The doctrine of hell, Genhenna, is in context of the Valley of Hinnom, commonly referred to in the Old Testament, where they worshiped the god Molech, where they sacrificed, babies, gypsies and the lowest of society, for the lowly position and sins.

      • elohimito says:

        “And many of those who sleep in the dust of the earth shall awake, some to everlasting life, and some to shame and everlasting contempt.” Daniel 12:2

        “And they shall go out and look on the dead bodies of the men who have rebelled against me. For their worm shall not die, their fire shall not be quenched, and they shall be an abhorrence to all flesh.” Isaiah 66:24

        “And these will go away into eternal punishment, but the righteous into eternal life.” Matthew 25:46

        These texts are referring to the end of time when the wretched are punished.

        As far as God justly punishing sin, here’s a great commentary on the Biblical idea
        “Take the case of crimes against God -an infinite, all powerful, and just God who gives man both the inescapable, but not overwhelming, evidence of His existence and the will to choose to acknowlege His “ownership” of all. If the crime of ultimately choosing our own will against God is the most eggregious crime of all and an infinite offense, what is unjust for God to demand infinite eternal punishment? Afterall, His grace gives infinite eternal reward (heaven) to all who choose to bend the knee to Him.” Harold Henderson of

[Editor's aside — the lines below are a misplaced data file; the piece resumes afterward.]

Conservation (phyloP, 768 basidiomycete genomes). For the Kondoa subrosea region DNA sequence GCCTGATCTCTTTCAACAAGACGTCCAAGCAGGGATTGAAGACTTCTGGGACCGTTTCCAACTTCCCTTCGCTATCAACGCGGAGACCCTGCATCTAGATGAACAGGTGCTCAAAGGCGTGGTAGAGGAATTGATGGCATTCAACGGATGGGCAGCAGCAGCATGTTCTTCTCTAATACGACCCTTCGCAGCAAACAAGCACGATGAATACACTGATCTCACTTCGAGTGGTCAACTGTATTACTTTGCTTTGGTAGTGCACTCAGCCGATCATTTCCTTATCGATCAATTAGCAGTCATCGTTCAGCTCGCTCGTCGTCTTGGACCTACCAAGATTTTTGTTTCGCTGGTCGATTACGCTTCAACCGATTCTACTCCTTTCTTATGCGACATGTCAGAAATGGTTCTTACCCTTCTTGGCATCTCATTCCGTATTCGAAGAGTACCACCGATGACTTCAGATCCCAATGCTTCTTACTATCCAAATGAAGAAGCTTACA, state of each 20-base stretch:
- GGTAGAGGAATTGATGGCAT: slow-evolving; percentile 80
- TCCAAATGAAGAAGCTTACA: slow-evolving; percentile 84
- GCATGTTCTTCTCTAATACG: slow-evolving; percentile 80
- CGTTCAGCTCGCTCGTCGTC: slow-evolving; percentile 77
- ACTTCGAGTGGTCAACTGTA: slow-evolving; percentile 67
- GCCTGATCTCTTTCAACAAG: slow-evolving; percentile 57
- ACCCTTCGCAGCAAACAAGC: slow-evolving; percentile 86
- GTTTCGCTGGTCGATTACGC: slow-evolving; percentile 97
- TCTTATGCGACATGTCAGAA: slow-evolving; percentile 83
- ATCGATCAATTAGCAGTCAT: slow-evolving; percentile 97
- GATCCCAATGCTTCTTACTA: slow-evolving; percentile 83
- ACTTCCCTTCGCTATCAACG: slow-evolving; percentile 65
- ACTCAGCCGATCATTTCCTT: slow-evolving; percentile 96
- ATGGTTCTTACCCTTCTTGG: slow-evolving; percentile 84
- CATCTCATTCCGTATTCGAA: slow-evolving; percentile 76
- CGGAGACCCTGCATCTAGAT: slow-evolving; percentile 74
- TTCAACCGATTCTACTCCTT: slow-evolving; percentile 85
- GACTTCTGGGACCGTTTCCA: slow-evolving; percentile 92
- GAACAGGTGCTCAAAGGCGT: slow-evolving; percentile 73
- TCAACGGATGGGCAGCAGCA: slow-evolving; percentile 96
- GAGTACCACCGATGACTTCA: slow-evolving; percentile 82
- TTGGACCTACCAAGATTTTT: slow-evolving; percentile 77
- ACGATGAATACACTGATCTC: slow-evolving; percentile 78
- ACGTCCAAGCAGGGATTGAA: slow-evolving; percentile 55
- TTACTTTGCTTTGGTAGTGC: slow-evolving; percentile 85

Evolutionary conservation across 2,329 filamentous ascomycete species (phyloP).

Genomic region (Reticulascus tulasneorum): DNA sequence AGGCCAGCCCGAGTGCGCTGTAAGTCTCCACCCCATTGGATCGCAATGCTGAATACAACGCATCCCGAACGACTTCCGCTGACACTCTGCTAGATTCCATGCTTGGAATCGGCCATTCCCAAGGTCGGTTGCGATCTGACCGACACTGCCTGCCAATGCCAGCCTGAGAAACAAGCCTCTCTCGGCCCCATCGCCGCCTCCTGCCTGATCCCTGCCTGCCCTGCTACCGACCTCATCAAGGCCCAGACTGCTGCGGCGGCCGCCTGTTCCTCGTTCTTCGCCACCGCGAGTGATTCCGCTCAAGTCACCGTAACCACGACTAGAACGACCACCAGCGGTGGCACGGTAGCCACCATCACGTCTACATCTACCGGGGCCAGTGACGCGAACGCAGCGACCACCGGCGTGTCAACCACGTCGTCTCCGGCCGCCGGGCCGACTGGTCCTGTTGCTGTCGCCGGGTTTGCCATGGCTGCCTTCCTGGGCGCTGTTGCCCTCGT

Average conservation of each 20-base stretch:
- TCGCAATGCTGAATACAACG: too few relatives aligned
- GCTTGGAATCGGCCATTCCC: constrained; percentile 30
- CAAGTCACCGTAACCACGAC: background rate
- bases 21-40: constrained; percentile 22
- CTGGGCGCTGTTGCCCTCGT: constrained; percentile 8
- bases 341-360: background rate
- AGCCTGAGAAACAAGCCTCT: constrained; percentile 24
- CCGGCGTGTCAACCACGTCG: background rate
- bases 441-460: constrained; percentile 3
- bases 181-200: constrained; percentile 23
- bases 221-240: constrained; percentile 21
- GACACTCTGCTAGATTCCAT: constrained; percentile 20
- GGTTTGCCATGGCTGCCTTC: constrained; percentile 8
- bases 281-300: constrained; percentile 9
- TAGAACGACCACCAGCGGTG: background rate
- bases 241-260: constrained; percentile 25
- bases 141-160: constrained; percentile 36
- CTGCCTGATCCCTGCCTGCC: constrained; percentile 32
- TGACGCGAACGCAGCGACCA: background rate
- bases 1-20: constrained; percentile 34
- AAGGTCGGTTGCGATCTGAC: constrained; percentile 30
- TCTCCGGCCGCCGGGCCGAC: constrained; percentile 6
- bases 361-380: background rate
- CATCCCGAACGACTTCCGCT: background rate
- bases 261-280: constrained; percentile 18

It is perfectly just for God to punish sinners in that way. We’re not talking about petty theft here. These are sins against the most Holy God.

        You said “we are left with a God who leaves, the fate of the soul in the chooser’s hands.”
        What does thus have to do with the issue of he’ll?

  2. I am glad I read your post. I can relate to your thoughts on how Bell is a poet and artist which is why people seem to find his so refreshing. I know I have found his expressions and insights helpful. It is also why some preachers find him so offensive. It seems like art, writing and song have become the compelling portals for the Good News, like they have allways been, but now with click through access and a shareable database of unlimited information what will stick? It seems to be the create sparks that are generated by idea makers and creative catalysts.

  3. Tim M says:

    I really like this summary, Mike. I think it captures the essence of the interview and Bell’s position, as fluid as it is.

    A question I have asked myself over and over, and I ask others close to me as we talk about our journey that often ebbs and flows between faith and doubt is:

    If there were no heaven after this life, would you still follow Jesus?

    My answer now is YES, but for the majority of my life, when I thought I had it figured out, was NO. By answering YES to that question, I have the freedom of God’s love Bell spoke so eloquently of in the interview.